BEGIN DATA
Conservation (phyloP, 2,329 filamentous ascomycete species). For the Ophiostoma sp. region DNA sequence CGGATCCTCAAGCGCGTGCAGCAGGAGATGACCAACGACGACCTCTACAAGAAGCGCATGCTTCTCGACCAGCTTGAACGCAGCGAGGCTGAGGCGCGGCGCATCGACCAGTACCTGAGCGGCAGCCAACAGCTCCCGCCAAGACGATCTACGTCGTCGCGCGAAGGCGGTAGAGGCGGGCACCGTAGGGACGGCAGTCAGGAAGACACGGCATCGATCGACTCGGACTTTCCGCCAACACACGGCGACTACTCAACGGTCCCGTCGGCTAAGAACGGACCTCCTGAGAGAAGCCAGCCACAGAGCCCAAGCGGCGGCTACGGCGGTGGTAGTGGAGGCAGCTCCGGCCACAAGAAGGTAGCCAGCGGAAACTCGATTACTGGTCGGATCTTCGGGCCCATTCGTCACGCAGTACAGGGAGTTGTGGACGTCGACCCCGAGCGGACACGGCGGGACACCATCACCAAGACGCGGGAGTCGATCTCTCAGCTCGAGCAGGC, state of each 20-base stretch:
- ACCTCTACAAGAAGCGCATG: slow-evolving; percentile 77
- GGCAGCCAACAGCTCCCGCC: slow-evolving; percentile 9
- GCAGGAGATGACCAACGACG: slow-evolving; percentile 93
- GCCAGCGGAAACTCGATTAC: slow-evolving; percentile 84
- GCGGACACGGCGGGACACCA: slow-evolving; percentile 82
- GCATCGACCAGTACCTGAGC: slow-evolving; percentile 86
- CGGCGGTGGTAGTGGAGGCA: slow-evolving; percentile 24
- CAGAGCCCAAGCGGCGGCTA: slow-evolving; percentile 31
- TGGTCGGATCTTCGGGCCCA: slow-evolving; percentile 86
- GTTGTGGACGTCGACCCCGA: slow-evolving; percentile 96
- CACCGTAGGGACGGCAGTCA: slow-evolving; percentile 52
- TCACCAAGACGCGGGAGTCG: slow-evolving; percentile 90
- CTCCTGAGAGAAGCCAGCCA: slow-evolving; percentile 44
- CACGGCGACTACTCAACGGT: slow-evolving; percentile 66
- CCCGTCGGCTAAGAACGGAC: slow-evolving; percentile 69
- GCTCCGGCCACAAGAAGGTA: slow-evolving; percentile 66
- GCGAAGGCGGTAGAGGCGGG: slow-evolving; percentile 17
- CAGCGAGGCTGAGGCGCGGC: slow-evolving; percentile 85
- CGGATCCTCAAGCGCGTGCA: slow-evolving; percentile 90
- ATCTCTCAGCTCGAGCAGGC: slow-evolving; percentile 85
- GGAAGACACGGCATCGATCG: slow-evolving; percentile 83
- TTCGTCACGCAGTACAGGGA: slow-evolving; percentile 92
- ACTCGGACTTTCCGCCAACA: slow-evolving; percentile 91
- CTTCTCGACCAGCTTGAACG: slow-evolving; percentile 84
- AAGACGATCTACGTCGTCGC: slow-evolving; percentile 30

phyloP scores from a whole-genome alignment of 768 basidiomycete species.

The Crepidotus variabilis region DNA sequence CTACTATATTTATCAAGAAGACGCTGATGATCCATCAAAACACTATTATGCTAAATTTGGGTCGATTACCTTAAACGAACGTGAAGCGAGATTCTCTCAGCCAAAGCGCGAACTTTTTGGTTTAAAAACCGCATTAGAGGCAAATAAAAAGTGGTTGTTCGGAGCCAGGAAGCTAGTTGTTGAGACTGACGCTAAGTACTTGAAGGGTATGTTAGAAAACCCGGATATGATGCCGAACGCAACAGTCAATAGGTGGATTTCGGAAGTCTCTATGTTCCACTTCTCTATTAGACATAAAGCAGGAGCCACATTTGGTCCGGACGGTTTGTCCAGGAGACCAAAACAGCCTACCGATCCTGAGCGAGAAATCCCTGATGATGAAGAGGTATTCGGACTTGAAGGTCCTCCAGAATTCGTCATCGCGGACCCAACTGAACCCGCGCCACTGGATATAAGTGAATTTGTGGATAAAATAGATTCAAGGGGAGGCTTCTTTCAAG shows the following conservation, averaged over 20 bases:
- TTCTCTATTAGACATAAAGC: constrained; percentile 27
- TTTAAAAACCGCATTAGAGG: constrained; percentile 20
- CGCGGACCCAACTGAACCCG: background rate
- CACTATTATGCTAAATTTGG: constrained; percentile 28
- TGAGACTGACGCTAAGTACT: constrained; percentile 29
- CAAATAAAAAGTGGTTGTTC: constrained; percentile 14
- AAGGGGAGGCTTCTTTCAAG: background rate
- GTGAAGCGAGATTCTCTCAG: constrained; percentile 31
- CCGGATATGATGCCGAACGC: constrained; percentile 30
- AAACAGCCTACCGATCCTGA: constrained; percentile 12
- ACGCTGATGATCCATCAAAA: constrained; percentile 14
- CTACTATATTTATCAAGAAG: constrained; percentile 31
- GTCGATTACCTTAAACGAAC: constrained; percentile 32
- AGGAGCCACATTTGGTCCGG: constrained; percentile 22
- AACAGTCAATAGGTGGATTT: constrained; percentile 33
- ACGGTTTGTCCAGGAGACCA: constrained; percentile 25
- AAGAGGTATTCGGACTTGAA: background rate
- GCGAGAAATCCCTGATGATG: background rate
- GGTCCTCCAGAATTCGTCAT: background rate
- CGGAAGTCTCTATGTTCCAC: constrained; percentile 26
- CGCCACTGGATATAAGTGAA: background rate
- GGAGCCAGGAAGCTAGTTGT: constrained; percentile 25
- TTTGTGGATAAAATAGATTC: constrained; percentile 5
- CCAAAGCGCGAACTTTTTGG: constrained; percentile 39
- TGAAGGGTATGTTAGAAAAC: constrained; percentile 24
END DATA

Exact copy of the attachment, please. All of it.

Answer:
Conservation (phyloP, 2,329 filamentous ascomycete species). For the Ophiostoma sp. region DNA sequence CGGATCCTCAAGCGCGTGCAGCAGGAGATGACCAACGACGACCTCTACAAGAAGCGCATGCTTCTCGACCAGCTTGAACGCAGCGAGGCTGAGGCGCGGCGCATCGACCAGTACCTGAGCGGCAGCCAACAGCTCCCGCCAAGACGATCTACGTCGTCGCGCGAAGGCGGTAGAGGCGGGCACCGTAGGGACGGCAGTCAGGAAGACACGGCATCGATCGACTCGGACTTTCCGCCAACACACGGCGACTACTCAACGGTCCCGTCGGCTAAGAACGGACCTCCTGAGAGAAGCCAGCCACAGAGCCCAAGCGGCGGCTACGGCGGTGGTAGTGGAGGCAGCTCCGGCCACAAGAAGGTAGCCAGCGGAAACTCGATTACTGGTCGGATCTTCGGGCCCATTCGTCACGCAGTACAGGGAGTTGTGGACGTCGACCCCGAGCGGACACGGCGGGACACCATCACCAAGACGCGGGAGTCGATCTCTCAGCTCGAGCAGGC, state of each 20-base stretch:
- ACCTCTACAAGAAGCGCATG: slow-evolving; percentile 77
- GGCAGCCAACAGCTCCCGCC: slow-evolving; percentile 9
- GCAGGAGATGACCAACGACG: slow-evolving; percentile 93
- GCCAGCGGAAACTCGATTAC: slow-evolving; percentile 84
- GCGGACACGGCGGGACACCA: slow-evolving; percentile 82
- GCATCGACCAGTACCTGAGC: slow-evolving; percentile 86
- CGGCGGTGGTAGTGGAGGCA: slow-evolving; percentile 24
- CAGAGCCCAAGCGGCGGCTA: slow-evolving; percentile 31
- TGGTCGGATCTTCGGGCCCA: slow-evolving; percentile 86
- GTTGTGGACGTCGACCCCGA: slow-evolving; percentile 96
- CACCGTAGGGACGGCAGTCA: slow-evolving; percentile 52
- TCACCAAGACGCGGGAGTCG: slow-evolving; percentile 90
- CTCCTGAGAGAAGCCAGCCA: slow-evolving; percentile 44
- CACGGCGACTACTCAACGGT: slow-evolving; percentile 66
- CCCGTCGGCTAAGAACGGAC: slow-evolving; percentile 69
- GCTCCGGCCACAAGAAGGTA: slow-evolving; percentile 66
- GCGAAGGCGGTAGAGGCGGG: slow-evolving; percentile 17
- CAGCGAGGCTGAGGCGCGGC: slow-evolving; percentile 85
- CGGATCCTCAAGCGCGTGCA: slow-evolving; percentile 90
- ATCTCTCAGCTCGAGCAGGC: slow-evolving; percentile 85
- GGAAGACACGGCATCGATCG: slow-evolving; percentile 83
- TTCGTCACGCAGTACAGGGA: slow-evolving; percentile 92
- ACTCGGACTTTCCGCCAACA: slow-evolving; percentile 91
- CTTCTCGACCAGCTTGAACG: slow-evolving; percentile 84
- AAGACGATCTACGTCGTCGC: slow-evolving; percentile 30

phyloP scores from a whole-genome alignment of 768 basidiomycete species.

The Crepidotus variabilis region DNA sequence CTACTATATTTATCAAGAAGACGCTGATGATCCATCAAAACACTATTATGCTAAATTTGGGTCGATTACCTTAAACGAACGTGAAGCGAGATTCTCTCAGCCAAAGCGCGAACTTTTTGGTTTAAAAACCGCATTAGAGGCAAATAAAAAGTGGTTGTTCGGAGCCAGGAAGCTAGTTGTTGAGACTGACGCTAAGTACTTGAAGGGTATGTTAGAAAACCCGGATATGATGCCGAACGCAACAGTCAATAGGTGGATTTCGGAAGTCTCTATGTTCCACTTCTCTATTAGACATAAAGCAGGAGCCACATTTGGTCCGGACGGTTTGTCCAGGAGACCAAAACAGCCTACCGATCCTGAGCGAGAAATCCCTGATGATGAAGAGGTATTCGGACTTGAAGGTCCTCCAGAATTCGTCATCGCGGACCCAACTGAACCCGCGCCACTGGATATAAGTGAATTTGTGGATAAAATAGATTCAAGGGGAGGCTTCTTTCAAG shows the following conservation, averaged over 20 bases:
- TTCTCTATTAGACATAAAGC: constrained; percentile 27
- TTTAAAAACCGCATTAGAGG: constrained; percentile 20
- CGCGGACCCAACTGAACCCG: background rate
- CACTATTATGCTAAATTTGG: constrained; percentile 28
- TGAGACTGACGCTAAGTACT: constrained; percentile 29
- CAAATAAAAAGTGGTTGTTC: constrained; percentile 14
- AAGGGGAGGCTTCTTTCAAG: background rate
- GTGAAGCGAGATTCTCTCAG: constrained; percentile 31
- CCGGATATGATGCCGAACGC: constrained; percentile 30
- AAACAGCCTACCGATCCTGA: constrained; percentile 12
- ACGCTGATGATCCATCAAAA: constrained; percentile 14
- CTACTATATTTATCAAGAAG: constrained; percentile 31
- GTCGATTACCTTAAACGAAC: constrained; percentile 32
- AGGAGCCACATTTGGTCCGG: constrained; percentile 22
- AACAGTCAATAGGTGGATTT: constrained; percentile 33
- ACGGTTTGTCCAGGAGACCA: constrained; percentile 25
- AAGAGGTATTCGGACTTGAA: background rate
- GCGAGAAATCCCTGATGATG: background rate
- GGTCCTCCAGAATTCGTCAT: background rate
- CGGAAGTCTCTATGTTCCAC: constrained; percentile 26
- CGCCACTGGATATAAGTGAA: background rate
- GGAGCCAGGAAGCTAGTTGT: constrained; percentile 25
- TTTGTGGATAAAATAGATTC: constrained; percentile 5
- CCAAAGCGCGAACTTTTTGG: constrained; percentile 39
- TGAAGGGTATGTTAGAAAAC: constrained; percentile 24